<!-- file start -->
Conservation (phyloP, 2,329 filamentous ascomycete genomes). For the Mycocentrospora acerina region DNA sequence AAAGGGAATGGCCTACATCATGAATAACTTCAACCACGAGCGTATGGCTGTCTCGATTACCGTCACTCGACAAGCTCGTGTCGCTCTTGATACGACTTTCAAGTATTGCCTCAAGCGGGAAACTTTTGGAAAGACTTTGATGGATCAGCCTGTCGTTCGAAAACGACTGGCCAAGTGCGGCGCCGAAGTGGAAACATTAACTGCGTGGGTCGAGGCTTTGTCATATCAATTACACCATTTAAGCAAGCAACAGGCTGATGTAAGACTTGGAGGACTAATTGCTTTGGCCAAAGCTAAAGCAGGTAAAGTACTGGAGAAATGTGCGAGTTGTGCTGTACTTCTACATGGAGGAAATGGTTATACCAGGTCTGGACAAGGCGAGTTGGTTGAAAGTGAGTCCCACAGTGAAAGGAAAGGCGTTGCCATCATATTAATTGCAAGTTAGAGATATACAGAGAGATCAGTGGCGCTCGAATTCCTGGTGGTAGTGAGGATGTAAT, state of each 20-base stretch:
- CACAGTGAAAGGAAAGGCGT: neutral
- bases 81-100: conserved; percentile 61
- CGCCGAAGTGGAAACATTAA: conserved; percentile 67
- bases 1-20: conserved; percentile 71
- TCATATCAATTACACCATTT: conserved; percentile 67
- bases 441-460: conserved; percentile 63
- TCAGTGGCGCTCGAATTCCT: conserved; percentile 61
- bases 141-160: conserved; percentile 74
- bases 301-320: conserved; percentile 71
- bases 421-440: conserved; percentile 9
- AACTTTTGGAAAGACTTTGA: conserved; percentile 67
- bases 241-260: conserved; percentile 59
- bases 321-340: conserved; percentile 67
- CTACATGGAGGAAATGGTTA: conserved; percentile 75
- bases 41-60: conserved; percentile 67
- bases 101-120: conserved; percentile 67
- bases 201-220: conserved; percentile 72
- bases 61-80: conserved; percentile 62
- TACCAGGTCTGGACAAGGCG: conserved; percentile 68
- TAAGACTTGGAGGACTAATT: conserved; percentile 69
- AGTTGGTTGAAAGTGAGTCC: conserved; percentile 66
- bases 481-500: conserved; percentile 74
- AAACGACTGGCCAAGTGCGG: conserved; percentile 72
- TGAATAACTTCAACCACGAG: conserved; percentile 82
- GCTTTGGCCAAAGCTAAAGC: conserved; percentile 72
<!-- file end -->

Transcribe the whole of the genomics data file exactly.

Conservation (phyloP, 2,329 filamentous ascomycete genomes). For the Mycocentrospora acerina region DNA sequence AAAGGGAATGGCCTACATCATGAATAACTTCAACCACGAGCGTATGGCTGTCTCGATTACCGTCACTCGACAAGCTCGTGTCGCTCTTGATACGACTTTCAAGTATTGCCTCAAGCGGGAAACTTTTGGAAAGACTTTGATGGATCAGCCTGTCGTTCGAAAACGACTGGCCAAGTGCGGCGCCGAAGTGGAAACATTAACTGCGTGGGTCGAGGCTTTGTCATATCAATTACACCATTTAAGCAAGCAACAGGCTGATGTAAGACTTGGAGGACTAATTGCTTTGGCCAAAGCTAAAGCAGGTAAAGTACTGGAGAAATGTGCGAGTTGTGCTGTACTTCTACATGGAGGAAATGGTTATACCAGGTCTGGACAAGGCGAGTTGGTTGAAAGTGAGTCCCACAGTGAAAGGAAAGGCGTTGCCATCATATTAATTGCAAGTTAGAGATATACAGAGAGATCAGTGGCGCTCGAATTCCTGGTGGTAGTGAGGATGTAAT, state of each 20-base stretch:
- CACAGTGAAAGGAAAGGCGT: neutral
- bases 81-100: conserved; percentile 61
- CGCCGAAGTGGAAACATTAA: conserved; percentile 67
- bases 1-20: conserved; percentile 71
- TCATATCAATTACACCATTT: conserved; percentile 67
- bases 441-460: conserved; percentile 63
- TCAGTGGCGCTCGAATTCCT: conserved; percentile 61
- bases 141-160: conserved; percentile 74
- bases 301-320: conserved; percentile 71
- bases 421-440: conserved; percentile 9
- AACTTTTGGAAAGACTTTGA: conserved; percentile 67
- bases 241-260: conserved; percentile 59
- bases 321-340: conserved; percentile 67
- CTACATGGAGGAAATGGTTA: conserved; percentile 75
- bases 41-60: conserved; percentile 67
- bases 101-120: conserved; percentile 67
- bases 201-220: conserved; percentile 72
- bases 61-80: conserved; percentile 62
- TACCAGGTCTGGACAAGGCG: conserved; percentile 68
- TAAGACTTGGAGGACTAATT: conserved; percentile 69
- AGTTGGTTGAAAGTGAGTCC: conserved; percentile 66
- bases 481-500: conserved; percentile 74
- AAACGACTGGCCAAGTGCGG: conserved; percentile 72
- TGAATAACTTCAACCACGAG: conserved; percentile 82
- GCTTTGGCCAAAGCTAAAGC: conserved; percentile 72